Details on the display plaques in that park are sketchy and will lead me into shadowed places — the town records, rooms I've never been.

But I don't discover this small park near the railroad tracks with its distressing history until I've lived in the town more than seven months.

In the body of a tree I hear a resonance. While out in space between planets lie cores of planets.

An iron fence grows through the heart of the tree; I pass it every day in the morning when I walk.

You were saying something.

You hardly pass a night that winter without sneaking out into the hallway and turning the thermostat up four or five degrees.

Eating baked beans out of a can with couscous for dinner nearly every night. Not because you live alone or don't have the time to take care of yourself better.

But because you like the taste of it.

What I learned is that each asteroid is held in careful place by a partner in space. If such a body didn't exist the orbital patterns of these same can be extrapolated graphically.

A discovery which pleases me almost as much as when I learned that every cubic equation actually has an associated modular form.

But is the reverse true.

And what has all this to do with.

Carlisle, Pennsylvania. Once a frontier town. But constructed at the frontier with specific intent.

To push the boundaries of the state out to Cumberland Pass.

I wrote an autobiography once in letters. To someone. In which I found myself unable to actually say anything so I tried saying it in two or three or four different versions. Eventually leaving all the various versions in.

Called it The Historical Need for Music. Or was that Hysterical Need.

Repeating the chapters in different variations so I could speak out of both sides of my mouth, not because I wanted to evade but because I didn't know what really happened.

The County Jail, gothic, redstone, still stands at the corner of Bedford and High Streets, though is offices now, the insides completely refurbished with industrial grey carpeting, drop ceilings, and fluorescent lights.

You have to squint at it to be fearful, though death it still tells — a white man crushed in riots when he tried to sue for the return of two of his slaves that had escaped north.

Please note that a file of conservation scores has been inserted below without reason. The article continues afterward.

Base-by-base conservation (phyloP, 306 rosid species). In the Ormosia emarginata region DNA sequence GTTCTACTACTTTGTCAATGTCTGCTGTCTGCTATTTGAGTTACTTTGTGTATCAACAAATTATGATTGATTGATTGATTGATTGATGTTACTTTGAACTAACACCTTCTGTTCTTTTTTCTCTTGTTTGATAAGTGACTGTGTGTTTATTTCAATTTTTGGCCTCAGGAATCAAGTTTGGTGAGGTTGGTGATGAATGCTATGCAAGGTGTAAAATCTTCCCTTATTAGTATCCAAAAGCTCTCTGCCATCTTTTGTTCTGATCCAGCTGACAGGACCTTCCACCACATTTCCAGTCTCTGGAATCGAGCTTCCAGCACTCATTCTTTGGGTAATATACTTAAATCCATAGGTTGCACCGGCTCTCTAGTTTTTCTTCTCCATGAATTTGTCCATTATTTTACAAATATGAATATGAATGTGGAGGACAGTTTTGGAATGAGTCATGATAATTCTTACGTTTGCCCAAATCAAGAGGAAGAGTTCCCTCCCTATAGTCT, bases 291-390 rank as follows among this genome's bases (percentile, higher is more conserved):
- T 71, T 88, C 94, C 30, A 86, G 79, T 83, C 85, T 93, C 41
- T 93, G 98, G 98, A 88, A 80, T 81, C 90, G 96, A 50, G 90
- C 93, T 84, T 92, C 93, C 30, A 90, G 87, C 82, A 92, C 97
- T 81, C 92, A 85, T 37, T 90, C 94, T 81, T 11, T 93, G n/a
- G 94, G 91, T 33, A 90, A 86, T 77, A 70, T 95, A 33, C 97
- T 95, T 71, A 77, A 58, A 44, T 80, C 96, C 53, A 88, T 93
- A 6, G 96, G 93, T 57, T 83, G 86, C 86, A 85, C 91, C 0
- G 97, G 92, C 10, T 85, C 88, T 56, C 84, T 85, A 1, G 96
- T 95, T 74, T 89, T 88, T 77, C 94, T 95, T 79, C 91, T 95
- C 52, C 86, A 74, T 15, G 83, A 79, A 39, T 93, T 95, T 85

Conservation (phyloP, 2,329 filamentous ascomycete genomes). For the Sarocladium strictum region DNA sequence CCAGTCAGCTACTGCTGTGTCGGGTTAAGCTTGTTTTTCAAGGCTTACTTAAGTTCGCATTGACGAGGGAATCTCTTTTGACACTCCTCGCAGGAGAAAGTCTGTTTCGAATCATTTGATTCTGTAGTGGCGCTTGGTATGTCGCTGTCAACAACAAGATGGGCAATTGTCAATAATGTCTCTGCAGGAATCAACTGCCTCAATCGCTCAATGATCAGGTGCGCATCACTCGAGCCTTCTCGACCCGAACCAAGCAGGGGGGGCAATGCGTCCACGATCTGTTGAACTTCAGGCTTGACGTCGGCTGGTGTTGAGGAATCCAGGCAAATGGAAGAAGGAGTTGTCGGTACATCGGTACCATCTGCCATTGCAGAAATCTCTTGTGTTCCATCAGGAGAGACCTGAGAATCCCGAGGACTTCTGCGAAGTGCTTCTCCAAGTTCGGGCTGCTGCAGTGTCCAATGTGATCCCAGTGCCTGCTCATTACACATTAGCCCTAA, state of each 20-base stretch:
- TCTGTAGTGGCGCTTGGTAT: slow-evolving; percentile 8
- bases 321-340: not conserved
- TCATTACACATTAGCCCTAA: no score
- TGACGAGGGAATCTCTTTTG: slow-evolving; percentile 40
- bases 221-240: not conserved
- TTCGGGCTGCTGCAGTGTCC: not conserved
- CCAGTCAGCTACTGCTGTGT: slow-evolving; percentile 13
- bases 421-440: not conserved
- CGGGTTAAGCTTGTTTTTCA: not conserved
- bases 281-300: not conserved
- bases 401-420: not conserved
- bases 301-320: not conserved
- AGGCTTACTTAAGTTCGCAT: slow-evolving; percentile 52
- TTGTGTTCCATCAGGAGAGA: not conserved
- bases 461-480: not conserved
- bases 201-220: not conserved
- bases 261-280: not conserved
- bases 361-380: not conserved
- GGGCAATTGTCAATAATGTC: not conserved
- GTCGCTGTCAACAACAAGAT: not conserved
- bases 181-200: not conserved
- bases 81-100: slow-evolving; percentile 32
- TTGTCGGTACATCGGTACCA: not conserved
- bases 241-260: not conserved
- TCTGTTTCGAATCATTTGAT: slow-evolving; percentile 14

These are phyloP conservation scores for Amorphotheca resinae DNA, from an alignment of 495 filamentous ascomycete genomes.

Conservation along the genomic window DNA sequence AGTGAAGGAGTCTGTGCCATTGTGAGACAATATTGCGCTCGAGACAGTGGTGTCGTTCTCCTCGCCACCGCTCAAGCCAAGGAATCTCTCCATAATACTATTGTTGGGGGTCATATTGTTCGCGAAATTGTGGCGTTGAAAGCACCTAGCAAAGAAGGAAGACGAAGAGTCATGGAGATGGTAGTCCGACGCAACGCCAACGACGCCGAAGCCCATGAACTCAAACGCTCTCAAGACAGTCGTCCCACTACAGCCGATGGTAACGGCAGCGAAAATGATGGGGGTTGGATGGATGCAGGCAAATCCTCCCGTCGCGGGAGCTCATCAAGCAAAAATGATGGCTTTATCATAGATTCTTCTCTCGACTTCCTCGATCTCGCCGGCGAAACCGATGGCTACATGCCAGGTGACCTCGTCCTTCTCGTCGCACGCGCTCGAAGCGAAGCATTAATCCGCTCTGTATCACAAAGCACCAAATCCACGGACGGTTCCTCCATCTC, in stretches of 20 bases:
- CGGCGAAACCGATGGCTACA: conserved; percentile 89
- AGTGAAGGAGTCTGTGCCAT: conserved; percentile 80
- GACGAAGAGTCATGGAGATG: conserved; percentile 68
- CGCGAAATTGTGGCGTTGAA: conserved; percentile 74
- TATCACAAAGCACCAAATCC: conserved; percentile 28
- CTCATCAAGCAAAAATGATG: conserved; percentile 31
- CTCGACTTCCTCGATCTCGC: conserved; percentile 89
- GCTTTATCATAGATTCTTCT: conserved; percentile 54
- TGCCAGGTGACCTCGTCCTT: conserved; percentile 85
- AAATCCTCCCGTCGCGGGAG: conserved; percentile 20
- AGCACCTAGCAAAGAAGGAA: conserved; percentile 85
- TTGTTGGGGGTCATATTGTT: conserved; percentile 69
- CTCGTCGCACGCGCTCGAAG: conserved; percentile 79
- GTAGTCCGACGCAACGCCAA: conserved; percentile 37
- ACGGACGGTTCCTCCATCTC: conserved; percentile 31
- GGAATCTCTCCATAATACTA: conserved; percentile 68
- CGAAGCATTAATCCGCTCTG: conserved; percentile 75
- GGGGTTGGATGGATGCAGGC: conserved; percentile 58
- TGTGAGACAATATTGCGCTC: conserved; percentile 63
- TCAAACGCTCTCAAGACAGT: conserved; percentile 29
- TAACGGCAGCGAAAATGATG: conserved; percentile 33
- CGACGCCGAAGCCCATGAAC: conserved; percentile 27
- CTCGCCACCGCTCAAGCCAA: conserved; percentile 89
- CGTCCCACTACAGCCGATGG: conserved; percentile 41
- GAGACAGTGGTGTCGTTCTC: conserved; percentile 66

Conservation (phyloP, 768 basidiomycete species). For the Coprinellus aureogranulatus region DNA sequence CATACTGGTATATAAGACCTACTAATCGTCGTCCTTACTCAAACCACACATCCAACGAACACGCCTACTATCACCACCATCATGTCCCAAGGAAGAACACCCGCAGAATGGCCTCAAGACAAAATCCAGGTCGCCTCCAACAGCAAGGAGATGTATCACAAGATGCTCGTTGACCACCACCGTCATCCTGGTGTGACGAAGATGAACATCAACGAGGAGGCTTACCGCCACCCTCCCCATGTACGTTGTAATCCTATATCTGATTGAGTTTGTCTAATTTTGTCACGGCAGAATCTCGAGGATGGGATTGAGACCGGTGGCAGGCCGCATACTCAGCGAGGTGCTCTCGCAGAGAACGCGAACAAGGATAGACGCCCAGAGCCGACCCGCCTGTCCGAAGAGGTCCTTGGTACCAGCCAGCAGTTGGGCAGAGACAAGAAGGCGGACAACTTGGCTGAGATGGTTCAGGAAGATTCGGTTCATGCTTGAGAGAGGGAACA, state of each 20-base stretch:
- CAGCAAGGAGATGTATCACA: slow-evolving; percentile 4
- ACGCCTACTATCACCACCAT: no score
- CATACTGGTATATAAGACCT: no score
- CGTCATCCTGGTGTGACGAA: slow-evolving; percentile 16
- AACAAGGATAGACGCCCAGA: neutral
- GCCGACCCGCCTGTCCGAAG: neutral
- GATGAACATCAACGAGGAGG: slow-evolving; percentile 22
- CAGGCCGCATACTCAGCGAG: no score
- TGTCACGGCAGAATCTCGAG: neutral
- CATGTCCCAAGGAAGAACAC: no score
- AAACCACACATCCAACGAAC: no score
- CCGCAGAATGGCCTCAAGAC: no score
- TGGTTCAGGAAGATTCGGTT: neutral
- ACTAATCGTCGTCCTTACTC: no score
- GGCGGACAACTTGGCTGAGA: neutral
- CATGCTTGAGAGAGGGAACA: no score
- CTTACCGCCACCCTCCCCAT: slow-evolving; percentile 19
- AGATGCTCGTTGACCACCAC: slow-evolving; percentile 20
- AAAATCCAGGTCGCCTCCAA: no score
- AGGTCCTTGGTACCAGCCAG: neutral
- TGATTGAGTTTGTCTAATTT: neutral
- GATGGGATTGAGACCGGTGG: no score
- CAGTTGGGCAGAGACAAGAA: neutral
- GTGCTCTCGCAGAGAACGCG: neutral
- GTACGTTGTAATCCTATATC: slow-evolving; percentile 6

Needing to check whether or not he won his case. The question of "law" vs. "morality" being what interests me.

To live in a frontier town at any rate or a town that was built on what was supposed to be the frontier.

Later all the promises were broken and the settlements spread into the territories.

It's always the broken that holds the universe in place.

That's what I would say about poetry and prayer.

That god or audience — the intended direction of both of those — we wish and wish are real.

In the mornings of the late fall when it is cold enough to feel the winter beginning I would leave the house very early and walk south on Bedford Street into the old cemetery.

Here's the closest place you come in America to a city piled on top of a city.

Not like that in Cairo where the city sedimented itself and we walked down the Greek streets themselves, saw the churches hidden underground, accessible only by otherwise unmarked staircases in empty courtyards.

Through the cemetery I read the fate of the village, the deaths, the family trees, the broken headstones. How we will all break.

When I speak about my body's life I know it is brothered and descended from but do not know if blood will descend from my blood.

Does a family break or can it like water evaporate and condense and so will I then be a father in a million different ways.

Leaving the cemetery I walk through the old districts to the north side of town and after crossing the railroad tracks find a park there which is really another cemetery.

Or was — the graves now all dug up, replaced by a small green park.

One grave, surrounded by a small iron fence remains. The granddaughter of this man lived across the street and when the park was planned she battled to have this grave protected and so it was.

The others, descendantless, have disappeared, the headstones, shattered and removed, the ground planted over.

As I walk I realize, likely the bodies and bones remain, deep underground, dissipating.

You know without explanation whose graveyard that was that was torn up. You understand the color of their skin that enabled their desecration and what station they occupied in this community while they lived.

Why should I spell out every little thing.

There are things about a person's body you do not know, the things it craves and loves. All the sordid things we could never tell, the cheap things, tawdry and paltry.

Carlisle where soldiers are trained and Indians were brought to be forced to forget.

Never did I think when I arrived there that it would be the place I would sort myself out and dare actually to speak.

Nothing happened there but time.

Going in the morning to the coffee shop to read or to write.

How ordinary the most important things are.

The green copper roofs of the buildings against the steel blue-gray of the Central Pennsylvania sky. You could look at anything and understand.

In the sky, in the rain-wet street, in the palm of your hand.